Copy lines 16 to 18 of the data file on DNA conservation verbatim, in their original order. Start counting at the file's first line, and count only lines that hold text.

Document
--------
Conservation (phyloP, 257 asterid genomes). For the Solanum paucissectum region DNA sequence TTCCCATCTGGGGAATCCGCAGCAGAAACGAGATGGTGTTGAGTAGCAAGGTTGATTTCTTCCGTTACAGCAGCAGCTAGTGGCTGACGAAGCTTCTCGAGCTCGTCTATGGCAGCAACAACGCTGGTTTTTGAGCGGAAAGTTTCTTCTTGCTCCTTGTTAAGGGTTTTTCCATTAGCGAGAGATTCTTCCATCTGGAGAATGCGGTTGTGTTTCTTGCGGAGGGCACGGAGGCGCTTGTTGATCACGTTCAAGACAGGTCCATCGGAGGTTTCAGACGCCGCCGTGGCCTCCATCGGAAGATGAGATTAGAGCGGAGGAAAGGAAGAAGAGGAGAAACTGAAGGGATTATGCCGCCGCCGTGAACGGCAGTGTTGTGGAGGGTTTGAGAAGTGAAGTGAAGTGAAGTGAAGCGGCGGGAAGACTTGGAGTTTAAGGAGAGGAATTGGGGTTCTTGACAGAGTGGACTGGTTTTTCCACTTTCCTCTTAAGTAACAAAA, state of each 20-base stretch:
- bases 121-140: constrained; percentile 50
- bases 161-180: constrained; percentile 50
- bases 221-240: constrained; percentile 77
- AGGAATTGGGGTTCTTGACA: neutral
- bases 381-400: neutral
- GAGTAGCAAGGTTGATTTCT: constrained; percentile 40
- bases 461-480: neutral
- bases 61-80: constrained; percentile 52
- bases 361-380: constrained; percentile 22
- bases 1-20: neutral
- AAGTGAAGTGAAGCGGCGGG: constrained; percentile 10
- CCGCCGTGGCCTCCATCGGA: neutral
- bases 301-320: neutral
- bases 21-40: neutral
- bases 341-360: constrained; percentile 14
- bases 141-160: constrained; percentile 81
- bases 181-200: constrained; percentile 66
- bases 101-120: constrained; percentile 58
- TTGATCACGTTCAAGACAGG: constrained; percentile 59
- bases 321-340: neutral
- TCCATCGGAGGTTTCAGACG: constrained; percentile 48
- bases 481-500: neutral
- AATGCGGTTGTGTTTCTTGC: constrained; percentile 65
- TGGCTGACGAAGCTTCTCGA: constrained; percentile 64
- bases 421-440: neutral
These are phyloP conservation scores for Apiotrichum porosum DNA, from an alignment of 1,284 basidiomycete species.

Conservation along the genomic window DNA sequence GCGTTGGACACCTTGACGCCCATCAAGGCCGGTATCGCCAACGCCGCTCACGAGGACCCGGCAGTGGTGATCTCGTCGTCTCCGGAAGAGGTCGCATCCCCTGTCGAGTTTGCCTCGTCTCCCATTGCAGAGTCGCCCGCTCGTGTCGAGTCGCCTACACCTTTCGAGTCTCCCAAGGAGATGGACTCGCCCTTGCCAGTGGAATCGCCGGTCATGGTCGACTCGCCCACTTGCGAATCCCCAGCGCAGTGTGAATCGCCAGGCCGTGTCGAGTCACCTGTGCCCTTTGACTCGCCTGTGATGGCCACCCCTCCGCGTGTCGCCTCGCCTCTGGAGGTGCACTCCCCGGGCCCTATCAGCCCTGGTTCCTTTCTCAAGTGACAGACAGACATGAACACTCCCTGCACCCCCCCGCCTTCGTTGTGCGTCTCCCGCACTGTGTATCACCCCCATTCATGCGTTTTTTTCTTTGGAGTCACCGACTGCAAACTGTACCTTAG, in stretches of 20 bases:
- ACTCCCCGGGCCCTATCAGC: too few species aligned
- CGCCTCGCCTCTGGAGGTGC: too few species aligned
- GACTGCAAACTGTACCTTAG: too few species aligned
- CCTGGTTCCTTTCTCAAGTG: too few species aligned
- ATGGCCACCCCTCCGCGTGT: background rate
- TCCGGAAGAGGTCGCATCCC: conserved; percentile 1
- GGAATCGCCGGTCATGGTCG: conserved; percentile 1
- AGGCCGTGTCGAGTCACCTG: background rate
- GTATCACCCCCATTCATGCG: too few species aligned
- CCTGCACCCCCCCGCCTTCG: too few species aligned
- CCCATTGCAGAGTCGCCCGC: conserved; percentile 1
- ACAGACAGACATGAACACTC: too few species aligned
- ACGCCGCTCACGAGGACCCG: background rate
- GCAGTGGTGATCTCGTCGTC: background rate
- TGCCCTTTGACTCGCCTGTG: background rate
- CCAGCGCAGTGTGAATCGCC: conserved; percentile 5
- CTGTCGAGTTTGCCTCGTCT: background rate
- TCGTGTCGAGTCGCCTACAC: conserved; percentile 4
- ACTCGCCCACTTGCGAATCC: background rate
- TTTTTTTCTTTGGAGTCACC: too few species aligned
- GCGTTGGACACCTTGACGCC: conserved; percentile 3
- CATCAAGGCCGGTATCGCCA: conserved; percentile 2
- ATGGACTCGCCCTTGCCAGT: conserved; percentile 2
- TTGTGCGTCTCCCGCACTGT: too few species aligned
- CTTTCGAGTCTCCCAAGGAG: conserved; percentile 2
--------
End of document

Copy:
- bases 341-360: constrained; percentile 14
- bases 141-160: constrained; percentile 81
- bases 181-200: constrained; percentile 66